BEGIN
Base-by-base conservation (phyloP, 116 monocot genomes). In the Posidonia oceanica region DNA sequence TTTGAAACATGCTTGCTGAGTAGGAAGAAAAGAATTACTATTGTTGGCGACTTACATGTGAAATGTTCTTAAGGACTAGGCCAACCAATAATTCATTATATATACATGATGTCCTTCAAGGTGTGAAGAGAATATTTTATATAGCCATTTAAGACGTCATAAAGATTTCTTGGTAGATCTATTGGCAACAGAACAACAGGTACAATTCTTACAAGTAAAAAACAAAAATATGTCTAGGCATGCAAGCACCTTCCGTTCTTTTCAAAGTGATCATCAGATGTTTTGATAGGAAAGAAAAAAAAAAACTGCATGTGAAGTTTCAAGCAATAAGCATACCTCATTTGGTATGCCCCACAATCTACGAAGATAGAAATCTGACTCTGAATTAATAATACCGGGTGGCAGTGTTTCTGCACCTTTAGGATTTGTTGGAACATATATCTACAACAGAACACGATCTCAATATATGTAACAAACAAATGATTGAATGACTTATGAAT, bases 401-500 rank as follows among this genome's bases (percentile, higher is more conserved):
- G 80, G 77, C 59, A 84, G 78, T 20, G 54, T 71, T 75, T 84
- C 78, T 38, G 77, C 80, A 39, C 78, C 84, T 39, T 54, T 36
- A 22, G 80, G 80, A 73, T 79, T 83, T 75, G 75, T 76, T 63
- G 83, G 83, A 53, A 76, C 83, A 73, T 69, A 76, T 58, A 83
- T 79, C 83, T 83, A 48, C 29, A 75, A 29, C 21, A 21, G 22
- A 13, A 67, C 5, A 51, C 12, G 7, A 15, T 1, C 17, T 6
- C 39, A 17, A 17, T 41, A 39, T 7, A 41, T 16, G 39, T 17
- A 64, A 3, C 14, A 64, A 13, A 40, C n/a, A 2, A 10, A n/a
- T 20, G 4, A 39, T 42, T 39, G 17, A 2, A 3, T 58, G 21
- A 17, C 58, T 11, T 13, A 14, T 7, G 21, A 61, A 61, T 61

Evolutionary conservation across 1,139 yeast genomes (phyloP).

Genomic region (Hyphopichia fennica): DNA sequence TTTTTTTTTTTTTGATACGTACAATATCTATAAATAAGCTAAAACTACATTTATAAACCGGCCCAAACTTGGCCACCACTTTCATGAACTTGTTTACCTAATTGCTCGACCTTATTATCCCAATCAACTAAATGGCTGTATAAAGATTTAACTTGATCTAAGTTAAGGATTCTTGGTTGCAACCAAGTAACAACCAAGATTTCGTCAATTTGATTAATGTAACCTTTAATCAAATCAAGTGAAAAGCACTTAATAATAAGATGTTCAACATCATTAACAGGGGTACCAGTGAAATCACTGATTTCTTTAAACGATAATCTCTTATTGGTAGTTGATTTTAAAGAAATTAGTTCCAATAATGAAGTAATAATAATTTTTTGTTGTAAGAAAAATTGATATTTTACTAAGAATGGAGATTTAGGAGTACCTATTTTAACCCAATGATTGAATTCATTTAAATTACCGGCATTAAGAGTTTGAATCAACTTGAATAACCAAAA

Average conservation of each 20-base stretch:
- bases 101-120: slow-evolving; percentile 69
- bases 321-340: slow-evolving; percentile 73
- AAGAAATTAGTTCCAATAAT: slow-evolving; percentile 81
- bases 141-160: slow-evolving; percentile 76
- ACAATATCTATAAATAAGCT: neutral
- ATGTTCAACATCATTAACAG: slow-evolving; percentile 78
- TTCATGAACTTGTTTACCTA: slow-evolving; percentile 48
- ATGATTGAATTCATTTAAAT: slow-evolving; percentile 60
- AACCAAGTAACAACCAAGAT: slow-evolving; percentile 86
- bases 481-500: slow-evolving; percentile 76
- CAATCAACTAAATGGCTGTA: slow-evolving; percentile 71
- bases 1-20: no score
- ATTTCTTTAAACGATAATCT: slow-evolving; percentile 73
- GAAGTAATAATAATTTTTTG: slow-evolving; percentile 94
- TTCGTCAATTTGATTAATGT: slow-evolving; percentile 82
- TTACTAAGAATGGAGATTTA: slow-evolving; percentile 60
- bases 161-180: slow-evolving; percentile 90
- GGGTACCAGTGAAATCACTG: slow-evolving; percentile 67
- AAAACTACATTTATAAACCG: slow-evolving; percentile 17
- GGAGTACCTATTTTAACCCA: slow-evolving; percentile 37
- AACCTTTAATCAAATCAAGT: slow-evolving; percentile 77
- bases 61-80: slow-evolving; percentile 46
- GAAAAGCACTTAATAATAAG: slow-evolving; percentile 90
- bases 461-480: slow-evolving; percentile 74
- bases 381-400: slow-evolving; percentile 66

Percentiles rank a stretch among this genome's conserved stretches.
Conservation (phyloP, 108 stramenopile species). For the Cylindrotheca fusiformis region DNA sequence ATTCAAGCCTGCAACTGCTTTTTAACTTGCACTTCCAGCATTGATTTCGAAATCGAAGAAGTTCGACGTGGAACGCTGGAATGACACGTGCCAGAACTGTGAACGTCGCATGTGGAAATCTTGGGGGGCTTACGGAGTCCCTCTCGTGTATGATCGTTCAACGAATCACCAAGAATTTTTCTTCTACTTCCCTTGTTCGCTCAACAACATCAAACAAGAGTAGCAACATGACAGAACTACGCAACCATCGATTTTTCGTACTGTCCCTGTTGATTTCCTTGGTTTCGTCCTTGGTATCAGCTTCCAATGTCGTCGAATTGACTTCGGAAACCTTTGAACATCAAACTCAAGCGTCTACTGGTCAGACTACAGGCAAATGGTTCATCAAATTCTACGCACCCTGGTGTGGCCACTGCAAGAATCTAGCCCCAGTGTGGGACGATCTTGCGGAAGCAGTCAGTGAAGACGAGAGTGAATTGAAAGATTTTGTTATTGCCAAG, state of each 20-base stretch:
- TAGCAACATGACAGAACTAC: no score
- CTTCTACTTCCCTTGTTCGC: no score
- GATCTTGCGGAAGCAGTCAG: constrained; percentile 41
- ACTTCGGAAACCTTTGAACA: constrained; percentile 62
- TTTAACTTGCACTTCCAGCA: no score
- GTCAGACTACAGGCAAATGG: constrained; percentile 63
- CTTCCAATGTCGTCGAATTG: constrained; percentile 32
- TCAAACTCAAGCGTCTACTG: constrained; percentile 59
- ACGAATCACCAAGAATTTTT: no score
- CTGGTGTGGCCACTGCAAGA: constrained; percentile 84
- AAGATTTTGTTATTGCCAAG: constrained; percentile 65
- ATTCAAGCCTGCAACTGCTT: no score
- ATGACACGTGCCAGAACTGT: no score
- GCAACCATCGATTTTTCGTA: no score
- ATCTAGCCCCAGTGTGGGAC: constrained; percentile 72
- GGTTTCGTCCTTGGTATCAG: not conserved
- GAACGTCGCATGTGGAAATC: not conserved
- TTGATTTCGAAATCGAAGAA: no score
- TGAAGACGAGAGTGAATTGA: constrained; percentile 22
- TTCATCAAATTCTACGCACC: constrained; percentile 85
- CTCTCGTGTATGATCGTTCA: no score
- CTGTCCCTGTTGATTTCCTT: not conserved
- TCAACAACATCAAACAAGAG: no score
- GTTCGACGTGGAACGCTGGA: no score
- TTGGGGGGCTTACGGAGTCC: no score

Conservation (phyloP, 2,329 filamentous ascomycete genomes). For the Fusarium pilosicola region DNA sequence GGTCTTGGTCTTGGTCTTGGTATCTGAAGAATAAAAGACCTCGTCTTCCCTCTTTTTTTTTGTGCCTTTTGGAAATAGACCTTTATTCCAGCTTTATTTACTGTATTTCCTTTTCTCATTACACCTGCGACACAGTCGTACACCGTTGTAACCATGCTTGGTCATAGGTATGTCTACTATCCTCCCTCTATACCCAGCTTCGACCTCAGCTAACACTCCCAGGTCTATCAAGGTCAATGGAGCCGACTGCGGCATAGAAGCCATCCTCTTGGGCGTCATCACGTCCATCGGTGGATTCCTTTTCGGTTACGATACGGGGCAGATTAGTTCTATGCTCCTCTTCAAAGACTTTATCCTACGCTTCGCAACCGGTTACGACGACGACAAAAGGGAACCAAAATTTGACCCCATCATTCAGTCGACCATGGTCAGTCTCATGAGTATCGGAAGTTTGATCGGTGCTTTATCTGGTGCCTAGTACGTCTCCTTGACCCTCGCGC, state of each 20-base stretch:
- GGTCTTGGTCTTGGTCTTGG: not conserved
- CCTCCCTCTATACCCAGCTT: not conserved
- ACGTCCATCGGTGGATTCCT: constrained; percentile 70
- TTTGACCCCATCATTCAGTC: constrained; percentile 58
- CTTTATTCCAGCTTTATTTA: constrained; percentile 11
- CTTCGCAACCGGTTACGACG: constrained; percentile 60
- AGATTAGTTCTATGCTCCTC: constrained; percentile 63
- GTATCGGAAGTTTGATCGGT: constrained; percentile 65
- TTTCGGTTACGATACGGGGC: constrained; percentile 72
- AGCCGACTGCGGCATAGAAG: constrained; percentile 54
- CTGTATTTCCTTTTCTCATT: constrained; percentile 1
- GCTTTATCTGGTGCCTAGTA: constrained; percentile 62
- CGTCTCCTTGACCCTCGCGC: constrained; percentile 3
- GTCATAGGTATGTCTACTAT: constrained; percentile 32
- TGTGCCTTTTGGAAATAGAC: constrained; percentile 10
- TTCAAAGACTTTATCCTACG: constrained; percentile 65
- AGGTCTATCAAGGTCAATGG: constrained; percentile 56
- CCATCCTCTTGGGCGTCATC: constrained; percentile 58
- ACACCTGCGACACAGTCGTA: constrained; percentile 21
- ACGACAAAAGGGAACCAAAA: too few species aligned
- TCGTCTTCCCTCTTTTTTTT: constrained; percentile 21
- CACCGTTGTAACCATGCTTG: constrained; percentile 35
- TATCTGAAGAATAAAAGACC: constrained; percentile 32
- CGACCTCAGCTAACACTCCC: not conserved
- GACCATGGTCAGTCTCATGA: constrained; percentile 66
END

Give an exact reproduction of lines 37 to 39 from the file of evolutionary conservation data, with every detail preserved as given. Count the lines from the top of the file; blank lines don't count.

- GAAAAGCACTTAATAATAAG: slow-evolving; percentile 90
- bases 461-480: slow-evolving; percentile 74
- bases 381-400: slow-evolving; percentile 66